Petrovic did just that and quickly impressed at a goalkeeper school, earning a trial at Cukaricki, widely regarded then as the third best team in Serbia, behind the two Belgrade giants. They signed him up as a 14-year-old. He would leave for America eight years later as a full Serbian international and one of Europe’s highest-rated young keepers.

‘Before I started playing for Cukaricki I had one season on loan in the third league. For me, that period was the most important for me. You see and feel the big difference between youth football and senior football.

‘Cukaricki had a plan to promote young players and give them a chance. I got that chance. When I started to play for them after my loan, they changed generation. We had maybe seven players under 21. We had played together at the academy. We had a good chemistry and a good spirit.

‘The Serbian league was good for my development. Sometimes you didn’t have the chance to show your quality, but you were always learning. You had to focus.’

It looked like three successful seasons at Cukaricki, including appearances in the Europa Conference League, would earn Petrovic a move to France, Holland, or Belgium. Covid had other ideas, though, so it would be two more years until the keeper was handed a chance to further his career abroad.

‘My family and me had a picture I would go to a club close to home. So when I got the offer from New England, I was changing my mind every day. I would go. I would not go. I would go!

‘I heard it would be very hard to get visas for my family. What if covid came back? I had never been to America. I heard the USA is a different world.

‘But it was a good opportunity. I wanted to change something, to try something new. I heard good things about Boston, a nice city to live. And I saw [Matt] Turner, the former goalkeeper they sold to Arsenal. They sent me the offer after that.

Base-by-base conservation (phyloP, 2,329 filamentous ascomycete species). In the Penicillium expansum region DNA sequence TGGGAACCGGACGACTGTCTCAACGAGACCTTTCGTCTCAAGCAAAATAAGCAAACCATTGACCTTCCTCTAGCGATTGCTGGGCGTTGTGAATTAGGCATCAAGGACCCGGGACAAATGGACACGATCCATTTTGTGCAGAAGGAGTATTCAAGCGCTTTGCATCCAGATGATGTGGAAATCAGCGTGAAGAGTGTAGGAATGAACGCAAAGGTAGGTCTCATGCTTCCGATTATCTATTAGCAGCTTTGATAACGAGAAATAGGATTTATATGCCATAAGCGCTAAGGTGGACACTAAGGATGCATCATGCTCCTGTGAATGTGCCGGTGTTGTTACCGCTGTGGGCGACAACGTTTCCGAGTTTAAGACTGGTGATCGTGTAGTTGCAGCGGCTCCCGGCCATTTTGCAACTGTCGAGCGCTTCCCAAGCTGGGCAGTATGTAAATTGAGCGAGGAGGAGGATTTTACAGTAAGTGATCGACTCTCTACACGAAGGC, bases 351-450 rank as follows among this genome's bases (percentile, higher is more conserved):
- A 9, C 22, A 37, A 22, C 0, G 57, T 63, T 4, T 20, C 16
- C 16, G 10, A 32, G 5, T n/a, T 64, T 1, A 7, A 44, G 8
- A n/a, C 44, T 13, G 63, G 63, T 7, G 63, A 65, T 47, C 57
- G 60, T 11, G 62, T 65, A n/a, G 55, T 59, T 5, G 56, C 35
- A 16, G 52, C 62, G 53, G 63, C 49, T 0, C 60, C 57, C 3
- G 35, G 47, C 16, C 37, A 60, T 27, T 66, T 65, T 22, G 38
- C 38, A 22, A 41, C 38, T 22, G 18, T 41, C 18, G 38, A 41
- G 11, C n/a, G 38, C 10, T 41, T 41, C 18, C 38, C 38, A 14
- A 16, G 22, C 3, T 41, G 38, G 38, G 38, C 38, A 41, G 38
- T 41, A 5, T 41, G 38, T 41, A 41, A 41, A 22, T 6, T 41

‘I saw they could sell a goalkeeper to Arsenal. It made me think I could do something similar and come back to Europe. But honestly, I never imagined Chelsea!’

Joining the Revolution proved the right decision. Petrovic flourished under Hitchcock’s guidance. He broke records for penalties saved, and earned a spot in the MLS All-Star team earlier this year. He was undoubtedly the league’s outstanding goalkeeper.

Then came Chelsea. He recalls watching compatriots Branislav Ivanovic and Nemanja Matic do their thing for the Blues at a time when Balkan footballers proliferated in the Premier League. Djordje’s personality is reminiscent of Matic’s: thoughtful, calm, with a dry sense of humour. He is excellent company.

Petrovic, who turned 24 in October, leaped at the chance to follow in the footsteps of Ivanovic, Matic, and Hitchcock. Now he is getting the opportunity to show what he can do; to demonstrate why Hitchcock guaranteed us ‘the Matthew Harding will love him’.

‘I had an opportunity to play against Everton, and I felt the atmosphere and the fans,’ Petrovic says.

‘I had a picture in my head how it would be against Sheffield United. Okay, you feel the pressure a little bit, but I spoke with Toni [Jimenez] and Hilario [our goalkeeper coaches], and they told me to just play my game and to play normally.

‘They said not to think too much because you don’t have time to do it. Before the game I spoke with Rob [Sanchez], and he told me to be calm and not feel the pressure. That was it.

‘Everything is faster at this level,’ he adds. ‘We work a lot on details with the goalkeepers. We try to implement those details in our style, and to improve on them to make the games easier.

‘We goalkeepers can learn from each other. We have a good relationship. We want to push each other. If I am better, he will be better for sure.

‘Not only me and Robert, but Marcus [Bettinelli], Lucas [Bergstrom], Jamie [Cumming], Ed Beach even training with us. We speak a lot between us about football.

‘Also, Marcus became a father I think seven months ago, now Rob became a father, and in six months I will become a father! Rob learned from Marcus, and I will learn from Robert! That’s really nice for us.’

The tradition of Chelsea goalkeepers past and present helping one another goes on.